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UNICEF in Emergencies & Humanitarian Action

Core Commitments for Children

The Core Commitments for Children in Humanitarian Action – the CCCs – are UNICEF’s central policy to uphold the rights of children affected by humanitarian crisis. They are a framework for humanitarian action, around which UNICEF seeks to engage with partners. The updated CCCs (April 2010) continue to promote predictable, effective and timely collective humanitarian action, and to clearly outline the areas in which UNICEF can best contribute to results. Initially developed in 1998, the current revision brings UNICEF’s overarching humanitarian policy up to date with changes in the context in which humanitarian action takes place, including new evidence and best practices, as well as humanitarian reform, in particular the Cluster Approach.

The CCCs are guided by international human rights law, in particular the Convention on the Rights of the Child and, in the case of complex emergencies, also by international humanitarian law. The CCCs reaffirm that advocacy to protect the rights of children and women is an integral part of humanitarian action.


The CCCs guide UNICEF’s work with partners not only in humanitarian response, but also emphasizing reliable preparedness and early recovery. The CCCs recognize that prioritizing sustainability and ownership in humanitarian response can speed up a transition from life-saving intervention to self-initiated recovery actions by affected populations.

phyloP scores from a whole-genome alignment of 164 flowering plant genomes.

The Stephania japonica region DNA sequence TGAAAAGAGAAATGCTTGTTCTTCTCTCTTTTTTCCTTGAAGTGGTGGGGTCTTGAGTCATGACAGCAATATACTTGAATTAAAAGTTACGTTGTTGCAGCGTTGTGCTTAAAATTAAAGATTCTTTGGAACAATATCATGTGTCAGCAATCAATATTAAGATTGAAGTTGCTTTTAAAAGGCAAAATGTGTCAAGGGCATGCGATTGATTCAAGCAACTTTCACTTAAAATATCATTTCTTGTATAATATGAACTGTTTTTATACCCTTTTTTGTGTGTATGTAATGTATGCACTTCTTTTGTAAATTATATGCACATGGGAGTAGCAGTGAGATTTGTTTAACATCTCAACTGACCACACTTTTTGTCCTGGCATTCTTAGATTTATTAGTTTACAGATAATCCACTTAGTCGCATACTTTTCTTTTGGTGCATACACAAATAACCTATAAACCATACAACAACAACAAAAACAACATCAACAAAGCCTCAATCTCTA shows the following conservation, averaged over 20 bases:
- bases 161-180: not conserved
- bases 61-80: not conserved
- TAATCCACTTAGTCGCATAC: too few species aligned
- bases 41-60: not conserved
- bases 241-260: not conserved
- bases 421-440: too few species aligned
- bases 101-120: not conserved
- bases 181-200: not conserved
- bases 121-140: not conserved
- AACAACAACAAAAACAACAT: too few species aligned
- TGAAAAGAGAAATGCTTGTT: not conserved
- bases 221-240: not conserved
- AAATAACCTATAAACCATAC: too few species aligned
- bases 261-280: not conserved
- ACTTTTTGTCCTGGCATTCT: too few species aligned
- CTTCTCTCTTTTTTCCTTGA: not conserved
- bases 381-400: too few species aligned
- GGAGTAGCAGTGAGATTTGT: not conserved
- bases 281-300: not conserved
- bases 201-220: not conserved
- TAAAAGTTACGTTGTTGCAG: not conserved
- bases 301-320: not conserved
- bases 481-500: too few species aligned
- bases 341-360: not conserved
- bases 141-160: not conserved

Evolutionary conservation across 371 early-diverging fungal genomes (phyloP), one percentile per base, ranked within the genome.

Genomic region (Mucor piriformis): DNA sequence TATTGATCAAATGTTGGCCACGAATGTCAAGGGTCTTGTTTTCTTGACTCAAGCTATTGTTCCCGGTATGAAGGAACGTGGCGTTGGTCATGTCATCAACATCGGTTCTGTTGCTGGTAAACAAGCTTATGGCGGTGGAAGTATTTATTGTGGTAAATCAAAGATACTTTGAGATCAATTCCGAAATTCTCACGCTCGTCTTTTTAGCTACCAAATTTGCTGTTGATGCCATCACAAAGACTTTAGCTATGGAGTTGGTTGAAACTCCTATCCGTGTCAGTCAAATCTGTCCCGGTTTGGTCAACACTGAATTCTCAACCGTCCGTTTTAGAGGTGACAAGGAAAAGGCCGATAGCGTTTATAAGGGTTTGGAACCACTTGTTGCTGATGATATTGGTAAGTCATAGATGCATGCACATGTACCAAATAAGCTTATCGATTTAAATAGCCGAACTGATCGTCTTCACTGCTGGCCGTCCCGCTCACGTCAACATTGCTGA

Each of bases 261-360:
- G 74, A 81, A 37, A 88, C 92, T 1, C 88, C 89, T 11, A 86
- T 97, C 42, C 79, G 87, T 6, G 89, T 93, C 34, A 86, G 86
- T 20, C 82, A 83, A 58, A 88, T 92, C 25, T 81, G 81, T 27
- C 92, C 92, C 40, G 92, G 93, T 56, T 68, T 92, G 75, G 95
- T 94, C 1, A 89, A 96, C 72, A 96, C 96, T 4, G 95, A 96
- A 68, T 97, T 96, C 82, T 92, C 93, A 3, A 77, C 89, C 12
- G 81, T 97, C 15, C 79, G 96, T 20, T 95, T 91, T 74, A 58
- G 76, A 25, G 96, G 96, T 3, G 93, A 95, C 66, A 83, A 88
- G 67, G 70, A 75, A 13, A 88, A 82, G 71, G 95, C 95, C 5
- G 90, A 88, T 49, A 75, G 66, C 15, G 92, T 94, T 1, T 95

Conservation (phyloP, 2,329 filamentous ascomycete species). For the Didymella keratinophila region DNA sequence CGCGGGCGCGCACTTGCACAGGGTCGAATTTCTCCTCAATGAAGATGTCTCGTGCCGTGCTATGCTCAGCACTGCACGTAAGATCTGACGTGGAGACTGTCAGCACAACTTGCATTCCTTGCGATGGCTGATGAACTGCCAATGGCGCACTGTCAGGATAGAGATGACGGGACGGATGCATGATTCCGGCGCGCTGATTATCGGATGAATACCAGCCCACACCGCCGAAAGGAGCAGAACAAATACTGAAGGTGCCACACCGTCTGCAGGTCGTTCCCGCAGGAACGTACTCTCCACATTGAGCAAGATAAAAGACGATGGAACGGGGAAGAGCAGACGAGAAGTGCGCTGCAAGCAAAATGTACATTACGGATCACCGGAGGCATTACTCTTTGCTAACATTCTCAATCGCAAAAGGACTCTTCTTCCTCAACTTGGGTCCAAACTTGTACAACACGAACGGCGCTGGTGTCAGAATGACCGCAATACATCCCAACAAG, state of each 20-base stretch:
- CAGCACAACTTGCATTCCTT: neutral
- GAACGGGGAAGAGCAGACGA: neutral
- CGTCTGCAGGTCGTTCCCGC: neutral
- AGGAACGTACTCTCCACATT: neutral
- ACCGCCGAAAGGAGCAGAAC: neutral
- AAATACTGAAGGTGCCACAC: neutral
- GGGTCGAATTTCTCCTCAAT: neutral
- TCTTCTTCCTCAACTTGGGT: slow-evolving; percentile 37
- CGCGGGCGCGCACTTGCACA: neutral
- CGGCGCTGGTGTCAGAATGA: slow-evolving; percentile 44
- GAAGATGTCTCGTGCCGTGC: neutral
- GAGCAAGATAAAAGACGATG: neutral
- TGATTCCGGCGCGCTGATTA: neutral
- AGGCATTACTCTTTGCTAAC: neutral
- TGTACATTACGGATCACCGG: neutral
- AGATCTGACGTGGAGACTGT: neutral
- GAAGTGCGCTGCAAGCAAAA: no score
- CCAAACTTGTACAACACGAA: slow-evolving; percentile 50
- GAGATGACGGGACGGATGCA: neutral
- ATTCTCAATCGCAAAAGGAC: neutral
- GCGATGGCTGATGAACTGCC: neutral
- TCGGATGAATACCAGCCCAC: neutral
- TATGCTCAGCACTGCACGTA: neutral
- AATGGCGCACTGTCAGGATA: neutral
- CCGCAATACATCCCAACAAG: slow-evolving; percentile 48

The CCCs are based on global standards and norms for humanitarian action. UNICEF’s scope of action will be adapted depending on context. UNICEF’s role may include promoting CCCs through advocacy, leadership, cluster roles, or within humanitarian country teams. In some contexts, and in sectors and geographic areas where UNICEF has a comparative advantage, UNICEF’s humanitarian response may expand beyond the CCCs. UNICEF is also committed to ensure that humanitarian action is undertaken with all rights of children and women being considered as per The Convention on the Rights of the Child (CRC) and The Convention on the Elimination of Discrimination against Women (CEDAW).

Albanian, Arabic, Bulgarian, English, French, Portuguese, Serbian, Spanish, and Russian versions of the CCCs are available here.

An e-learning tool on the CCCs in available here.



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